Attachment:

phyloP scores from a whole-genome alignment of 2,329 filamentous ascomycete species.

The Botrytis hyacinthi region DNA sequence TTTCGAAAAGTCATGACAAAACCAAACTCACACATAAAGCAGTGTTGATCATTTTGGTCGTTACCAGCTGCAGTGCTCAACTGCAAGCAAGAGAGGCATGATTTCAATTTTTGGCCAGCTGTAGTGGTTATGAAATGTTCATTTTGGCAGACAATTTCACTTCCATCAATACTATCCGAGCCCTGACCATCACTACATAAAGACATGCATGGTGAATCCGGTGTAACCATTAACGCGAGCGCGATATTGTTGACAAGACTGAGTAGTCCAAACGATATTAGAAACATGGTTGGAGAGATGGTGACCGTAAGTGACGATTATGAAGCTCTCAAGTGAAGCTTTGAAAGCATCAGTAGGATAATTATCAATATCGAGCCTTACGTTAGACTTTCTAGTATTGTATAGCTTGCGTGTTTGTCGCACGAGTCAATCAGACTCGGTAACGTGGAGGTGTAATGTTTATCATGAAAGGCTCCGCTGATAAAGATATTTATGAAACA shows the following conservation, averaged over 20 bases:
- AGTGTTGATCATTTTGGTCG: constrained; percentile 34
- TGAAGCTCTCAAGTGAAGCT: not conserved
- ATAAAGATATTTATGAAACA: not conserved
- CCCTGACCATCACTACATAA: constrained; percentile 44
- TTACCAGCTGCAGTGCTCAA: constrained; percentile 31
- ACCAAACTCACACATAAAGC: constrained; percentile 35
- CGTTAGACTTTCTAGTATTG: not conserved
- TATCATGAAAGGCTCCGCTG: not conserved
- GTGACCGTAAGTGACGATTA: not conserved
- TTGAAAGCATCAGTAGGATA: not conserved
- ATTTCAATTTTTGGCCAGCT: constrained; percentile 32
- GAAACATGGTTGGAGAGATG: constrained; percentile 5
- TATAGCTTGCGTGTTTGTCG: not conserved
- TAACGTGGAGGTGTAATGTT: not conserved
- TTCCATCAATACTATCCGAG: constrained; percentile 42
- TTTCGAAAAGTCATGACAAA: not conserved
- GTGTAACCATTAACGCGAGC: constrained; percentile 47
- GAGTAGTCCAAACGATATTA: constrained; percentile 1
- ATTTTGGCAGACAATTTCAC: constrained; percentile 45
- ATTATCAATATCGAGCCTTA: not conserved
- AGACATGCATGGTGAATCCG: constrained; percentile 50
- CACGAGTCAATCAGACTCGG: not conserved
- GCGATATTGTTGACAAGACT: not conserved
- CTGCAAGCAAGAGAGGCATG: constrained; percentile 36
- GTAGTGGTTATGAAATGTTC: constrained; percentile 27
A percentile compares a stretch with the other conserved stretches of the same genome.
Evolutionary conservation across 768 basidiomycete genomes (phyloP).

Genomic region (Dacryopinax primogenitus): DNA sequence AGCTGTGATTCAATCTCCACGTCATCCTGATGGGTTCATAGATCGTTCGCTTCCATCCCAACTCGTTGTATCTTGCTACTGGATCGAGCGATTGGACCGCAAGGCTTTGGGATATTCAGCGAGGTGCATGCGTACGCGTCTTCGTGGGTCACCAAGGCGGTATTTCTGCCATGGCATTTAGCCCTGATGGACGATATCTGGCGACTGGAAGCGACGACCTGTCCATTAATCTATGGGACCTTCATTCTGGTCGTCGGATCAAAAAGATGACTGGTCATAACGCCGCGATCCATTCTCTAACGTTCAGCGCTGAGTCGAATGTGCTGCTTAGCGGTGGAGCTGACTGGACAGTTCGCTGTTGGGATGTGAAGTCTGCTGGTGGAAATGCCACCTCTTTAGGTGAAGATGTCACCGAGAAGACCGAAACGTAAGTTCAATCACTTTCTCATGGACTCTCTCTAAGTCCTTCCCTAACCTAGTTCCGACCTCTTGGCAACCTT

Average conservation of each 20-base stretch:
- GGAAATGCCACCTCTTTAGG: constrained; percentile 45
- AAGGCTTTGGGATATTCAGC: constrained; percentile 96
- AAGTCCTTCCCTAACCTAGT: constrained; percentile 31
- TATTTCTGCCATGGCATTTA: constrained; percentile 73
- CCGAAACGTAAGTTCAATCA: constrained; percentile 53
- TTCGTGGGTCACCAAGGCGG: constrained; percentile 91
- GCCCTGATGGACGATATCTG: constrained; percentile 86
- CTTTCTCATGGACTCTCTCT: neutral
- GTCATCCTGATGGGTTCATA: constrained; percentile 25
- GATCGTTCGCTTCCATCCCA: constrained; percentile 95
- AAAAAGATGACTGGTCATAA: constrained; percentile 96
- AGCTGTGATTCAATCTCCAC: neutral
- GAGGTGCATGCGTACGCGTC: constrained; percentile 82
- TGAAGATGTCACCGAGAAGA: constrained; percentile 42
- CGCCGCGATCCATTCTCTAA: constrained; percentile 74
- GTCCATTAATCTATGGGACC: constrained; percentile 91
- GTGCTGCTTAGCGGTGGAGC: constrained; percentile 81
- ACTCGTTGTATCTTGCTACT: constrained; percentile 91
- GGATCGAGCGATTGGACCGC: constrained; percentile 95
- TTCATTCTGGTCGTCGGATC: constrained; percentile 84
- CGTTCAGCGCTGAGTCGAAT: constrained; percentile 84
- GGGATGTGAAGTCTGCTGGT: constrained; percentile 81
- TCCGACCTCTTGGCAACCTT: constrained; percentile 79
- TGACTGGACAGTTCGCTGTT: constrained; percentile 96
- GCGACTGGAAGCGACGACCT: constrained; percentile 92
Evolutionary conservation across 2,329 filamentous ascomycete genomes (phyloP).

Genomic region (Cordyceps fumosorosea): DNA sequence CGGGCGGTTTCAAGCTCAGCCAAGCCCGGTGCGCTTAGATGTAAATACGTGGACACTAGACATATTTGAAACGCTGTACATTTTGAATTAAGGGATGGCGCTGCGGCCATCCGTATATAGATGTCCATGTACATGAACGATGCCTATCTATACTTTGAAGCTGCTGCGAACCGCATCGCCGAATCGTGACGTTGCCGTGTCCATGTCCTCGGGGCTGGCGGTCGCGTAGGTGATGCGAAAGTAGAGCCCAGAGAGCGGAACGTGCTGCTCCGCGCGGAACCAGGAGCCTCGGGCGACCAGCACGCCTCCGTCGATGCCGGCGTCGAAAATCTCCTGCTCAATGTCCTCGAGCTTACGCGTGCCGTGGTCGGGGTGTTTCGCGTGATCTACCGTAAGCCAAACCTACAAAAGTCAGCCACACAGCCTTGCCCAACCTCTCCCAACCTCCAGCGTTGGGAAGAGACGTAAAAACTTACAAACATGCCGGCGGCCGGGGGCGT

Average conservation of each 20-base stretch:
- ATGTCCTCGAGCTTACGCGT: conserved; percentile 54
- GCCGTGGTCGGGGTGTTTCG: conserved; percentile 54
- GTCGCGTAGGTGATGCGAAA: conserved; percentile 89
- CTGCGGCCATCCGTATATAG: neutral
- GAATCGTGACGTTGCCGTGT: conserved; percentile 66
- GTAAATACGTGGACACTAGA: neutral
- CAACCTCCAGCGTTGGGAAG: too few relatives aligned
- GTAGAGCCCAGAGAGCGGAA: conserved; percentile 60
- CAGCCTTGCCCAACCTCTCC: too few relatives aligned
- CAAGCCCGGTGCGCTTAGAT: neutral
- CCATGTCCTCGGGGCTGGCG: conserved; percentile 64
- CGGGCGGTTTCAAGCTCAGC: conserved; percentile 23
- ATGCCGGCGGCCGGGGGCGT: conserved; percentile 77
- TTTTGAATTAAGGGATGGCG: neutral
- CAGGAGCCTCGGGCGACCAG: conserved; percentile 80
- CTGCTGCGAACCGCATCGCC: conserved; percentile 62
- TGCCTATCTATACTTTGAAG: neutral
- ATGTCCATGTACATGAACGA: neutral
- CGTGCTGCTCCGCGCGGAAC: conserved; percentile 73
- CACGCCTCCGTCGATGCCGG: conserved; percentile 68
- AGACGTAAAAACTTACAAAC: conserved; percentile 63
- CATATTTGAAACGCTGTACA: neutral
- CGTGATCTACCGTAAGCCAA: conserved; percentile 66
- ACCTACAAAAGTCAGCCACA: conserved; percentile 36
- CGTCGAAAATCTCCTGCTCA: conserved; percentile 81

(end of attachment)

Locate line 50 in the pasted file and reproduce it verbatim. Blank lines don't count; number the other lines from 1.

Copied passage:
- GGATCGAGCGATTGGACCGC: constrained; percentile 95